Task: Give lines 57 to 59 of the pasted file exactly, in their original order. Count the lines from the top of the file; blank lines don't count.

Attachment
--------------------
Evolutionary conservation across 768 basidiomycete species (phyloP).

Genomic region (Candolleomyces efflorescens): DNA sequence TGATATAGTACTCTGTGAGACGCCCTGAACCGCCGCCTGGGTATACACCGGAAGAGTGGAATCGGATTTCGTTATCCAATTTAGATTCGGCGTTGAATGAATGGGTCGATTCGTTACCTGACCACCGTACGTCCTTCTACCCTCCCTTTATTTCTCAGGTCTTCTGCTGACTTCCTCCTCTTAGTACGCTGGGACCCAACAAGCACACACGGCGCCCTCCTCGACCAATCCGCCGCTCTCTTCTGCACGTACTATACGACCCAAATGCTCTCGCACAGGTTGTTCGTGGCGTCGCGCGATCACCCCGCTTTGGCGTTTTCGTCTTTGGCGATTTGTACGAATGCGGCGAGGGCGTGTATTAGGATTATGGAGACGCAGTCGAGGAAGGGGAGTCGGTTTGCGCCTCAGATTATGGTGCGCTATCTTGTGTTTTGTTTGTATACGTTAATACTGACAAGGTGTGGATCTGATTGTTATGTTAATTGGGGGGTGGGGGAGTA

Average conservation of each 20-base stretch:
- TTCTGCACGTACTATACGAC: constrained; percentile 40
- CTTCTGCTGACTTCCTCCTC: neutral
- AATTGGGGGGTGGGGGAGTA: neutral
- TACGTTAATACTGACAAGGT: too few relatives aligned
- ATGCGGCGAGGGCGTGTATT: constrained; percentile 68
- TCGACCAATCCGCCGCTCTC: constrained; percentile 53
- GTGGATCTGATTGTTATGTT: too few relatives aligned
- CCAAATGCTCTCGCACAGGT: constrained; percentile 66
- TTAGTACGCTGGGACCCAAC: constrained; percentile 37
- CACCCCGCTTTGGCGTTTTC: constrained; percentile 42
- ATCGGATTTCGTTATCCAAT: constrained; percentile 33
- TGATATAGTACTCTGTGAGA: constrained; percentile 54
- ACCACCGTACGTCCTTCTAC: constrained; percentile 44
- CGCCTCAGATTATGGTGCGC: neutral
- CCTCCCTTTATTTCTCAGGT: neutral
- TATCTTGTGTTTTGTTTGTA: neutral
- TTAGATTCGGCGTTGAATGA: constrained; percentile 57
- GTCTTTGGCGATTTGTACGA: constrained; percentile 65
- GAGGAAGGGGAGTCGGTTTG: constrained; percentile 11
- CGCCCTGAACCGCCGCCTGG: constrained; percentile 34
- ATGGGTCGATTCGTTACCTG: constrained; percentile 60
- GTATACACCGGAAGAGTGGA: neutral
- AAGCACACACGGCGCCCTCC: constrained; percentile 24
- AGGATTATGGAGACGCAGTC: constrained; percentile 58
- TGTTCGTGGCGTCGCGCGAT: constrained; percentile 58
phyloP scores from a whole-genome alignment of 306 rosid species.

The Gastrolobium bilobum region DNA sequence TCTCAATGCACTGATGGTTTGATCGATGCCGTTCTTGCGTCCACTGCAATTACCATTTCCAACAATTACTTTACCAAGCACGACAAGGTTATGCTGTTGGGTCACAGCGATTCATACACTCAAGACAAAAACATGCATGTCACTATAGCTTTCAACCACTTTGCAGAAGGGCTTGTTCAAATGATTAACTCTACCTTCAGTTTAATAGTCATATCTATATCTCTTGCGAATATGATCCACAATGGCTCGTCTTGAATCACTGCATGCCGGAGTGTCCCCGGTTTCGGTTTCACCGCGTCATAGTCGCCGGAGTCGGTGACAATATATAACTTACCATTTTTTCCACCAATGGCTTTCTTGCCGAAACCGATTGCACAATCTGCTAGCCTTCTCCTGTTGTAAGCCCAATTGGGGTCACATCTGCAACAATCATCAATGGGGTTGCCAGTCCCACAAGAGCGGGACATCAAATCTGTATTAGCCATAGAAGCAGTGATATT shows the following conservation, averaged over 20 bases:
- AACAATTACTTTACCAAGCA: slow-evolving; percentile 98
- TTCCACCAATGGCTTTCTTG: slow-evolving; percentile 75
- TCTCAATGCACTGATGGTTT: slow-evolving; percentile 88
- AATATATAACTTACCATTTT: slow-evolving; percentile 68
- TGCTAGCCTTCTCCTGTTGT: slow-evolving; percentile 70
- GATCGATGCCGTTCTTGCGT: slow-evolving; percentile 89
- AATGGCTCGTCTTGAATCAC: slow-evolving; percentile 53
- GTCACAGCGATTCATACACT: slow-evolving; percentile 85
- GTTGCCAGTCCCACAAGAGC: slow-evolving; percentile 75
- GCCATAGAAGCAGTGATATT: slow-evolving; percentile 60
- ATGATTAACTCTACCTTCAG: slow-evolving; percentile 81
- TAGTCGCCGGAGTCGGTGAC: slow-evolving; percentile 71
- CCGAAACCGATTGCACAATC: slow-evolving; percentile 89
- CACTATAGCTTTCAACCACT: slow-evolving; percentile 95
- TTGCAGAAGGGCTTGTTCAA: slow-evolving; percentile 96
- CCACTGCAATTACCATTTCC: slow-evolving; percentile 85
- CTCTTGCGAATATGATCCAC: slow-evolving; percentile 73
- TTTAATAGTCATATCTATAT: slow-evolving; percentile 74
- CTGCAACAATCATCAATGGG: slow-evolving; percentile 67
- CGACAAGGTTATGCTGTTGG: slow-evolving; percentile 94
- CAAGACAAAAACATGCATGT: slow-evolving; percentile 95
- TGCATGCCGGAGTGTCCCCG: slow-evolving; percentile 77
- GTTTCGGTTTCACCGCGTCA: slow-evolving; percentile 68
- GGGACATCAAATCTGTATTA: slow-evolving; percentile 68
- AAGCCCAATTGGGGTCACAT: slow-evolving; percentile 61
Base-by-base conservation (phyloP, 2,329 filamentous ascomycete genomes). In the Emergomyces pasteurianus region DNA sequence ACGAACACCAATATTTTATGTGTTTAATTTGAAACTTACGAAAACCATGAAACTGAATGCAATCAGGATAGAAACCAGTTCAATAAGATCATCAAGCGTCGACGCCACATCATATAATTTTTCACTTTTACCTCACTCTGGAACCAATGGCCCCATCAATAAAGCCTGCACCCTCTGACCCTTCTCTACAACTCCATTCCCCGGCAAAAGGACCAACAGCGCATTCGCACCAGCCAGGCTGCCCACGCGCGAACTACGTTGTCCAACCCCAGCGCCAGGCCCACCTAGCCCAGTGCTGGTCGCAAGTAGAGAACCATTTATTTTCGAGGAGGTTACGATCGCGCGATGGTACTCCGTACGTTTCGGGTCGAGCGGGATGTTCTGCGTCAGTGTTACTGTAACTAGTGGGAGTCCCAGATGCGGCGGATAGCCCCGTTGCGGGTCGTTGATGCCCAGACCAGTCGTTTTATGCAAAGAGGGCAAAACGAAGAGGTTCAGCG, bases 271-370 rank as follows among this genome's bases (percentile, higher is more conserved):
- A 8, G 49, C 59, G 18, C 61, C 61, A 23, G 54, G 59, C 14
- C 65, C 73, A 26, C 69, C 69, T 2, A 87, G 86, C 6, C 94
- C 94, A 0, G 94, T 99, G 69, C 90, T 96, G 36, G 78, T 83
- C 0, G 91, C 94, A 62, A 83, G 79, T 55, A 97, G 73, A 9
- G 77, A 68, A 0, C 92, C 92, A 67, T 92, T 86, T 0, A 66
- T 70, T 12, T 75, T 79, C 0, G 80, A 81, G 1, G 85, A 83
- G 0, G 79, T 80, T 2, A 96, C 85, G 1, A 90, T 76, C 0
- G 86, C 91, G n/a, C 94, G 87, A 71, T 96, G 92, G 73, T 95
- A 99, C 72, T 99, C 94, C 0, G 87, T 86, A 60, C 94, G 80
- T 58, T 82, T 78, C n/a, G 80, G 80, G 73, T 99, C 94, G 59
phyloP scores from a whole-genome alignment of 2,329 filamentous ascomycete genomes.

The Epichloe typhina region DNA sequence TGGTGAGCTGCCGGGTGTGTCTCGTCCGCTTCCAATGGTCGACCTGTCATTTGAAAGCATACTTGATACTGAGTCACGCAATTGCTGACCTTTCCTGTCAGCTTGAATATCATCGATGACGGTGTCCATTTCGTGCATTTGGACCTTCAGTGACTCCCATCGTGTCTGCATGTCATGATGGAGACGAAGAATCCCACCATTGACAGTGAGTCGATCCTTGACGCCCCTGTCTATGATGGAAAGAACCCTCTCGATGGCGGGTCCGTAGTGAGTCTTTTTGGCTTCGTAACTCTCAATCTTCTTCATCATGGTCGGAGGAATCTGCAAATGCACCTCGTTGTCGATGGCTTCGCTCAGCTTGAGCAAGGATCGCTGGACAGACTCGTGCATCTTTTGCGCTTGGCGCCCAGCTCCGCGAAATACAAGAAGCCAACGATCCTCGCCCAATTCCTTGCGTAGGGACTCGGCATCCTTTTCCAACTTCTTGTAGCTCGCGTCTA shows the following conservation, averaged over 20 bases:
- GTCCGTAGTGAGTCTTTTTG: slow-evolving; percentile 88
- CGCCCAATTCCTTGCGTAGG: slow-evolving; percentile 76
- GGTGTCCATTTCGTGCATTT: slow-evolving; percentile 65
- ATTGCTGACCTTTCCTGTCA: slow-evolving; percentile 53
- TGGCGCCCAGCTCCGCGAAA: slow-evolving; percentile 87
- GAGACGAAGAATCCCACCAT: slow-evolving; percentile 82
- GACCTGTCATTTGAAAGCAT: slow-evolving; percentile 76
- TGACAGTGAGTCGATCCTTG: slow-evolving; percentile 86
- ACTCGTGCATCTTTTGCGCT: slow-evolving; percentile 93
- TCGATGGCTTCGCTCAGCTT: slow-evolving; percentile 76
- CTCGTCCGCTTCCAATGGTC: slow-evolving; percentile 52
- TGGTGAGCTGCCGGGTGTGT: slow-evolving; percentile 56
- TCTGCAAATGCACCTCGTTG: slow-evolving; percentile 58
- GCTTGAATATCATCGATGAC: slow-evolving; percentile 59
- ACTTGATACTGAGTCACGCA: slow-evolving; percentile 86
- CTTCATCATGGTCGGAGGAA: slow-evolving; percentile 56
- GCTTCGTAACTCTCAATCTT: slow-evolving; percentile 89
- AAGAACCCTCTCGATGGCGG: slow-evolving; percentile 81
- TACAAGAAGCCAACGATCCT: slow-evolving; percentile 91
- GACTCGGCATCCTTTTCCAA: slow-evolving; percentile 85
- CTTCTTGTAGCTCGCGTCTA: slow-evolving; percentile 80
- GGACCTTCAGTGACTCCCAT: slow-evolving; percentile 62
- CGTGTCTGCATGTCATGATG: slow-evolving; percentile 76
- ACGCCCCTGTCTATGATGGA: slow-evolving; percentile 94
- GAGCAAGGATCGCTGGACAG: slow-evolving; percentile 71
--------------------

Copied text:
- A 8, G 49, C 59, G 18, C 61, C 61, A 23, G 54, G 59, C 14
- C 65, C 73, A 26, C 69, C 69, T 2, A 87, G 86, C 6, C 94
- C 94, A 0, G 94, T 99, G 69, C 90, T 96, G 36, G 78, T 83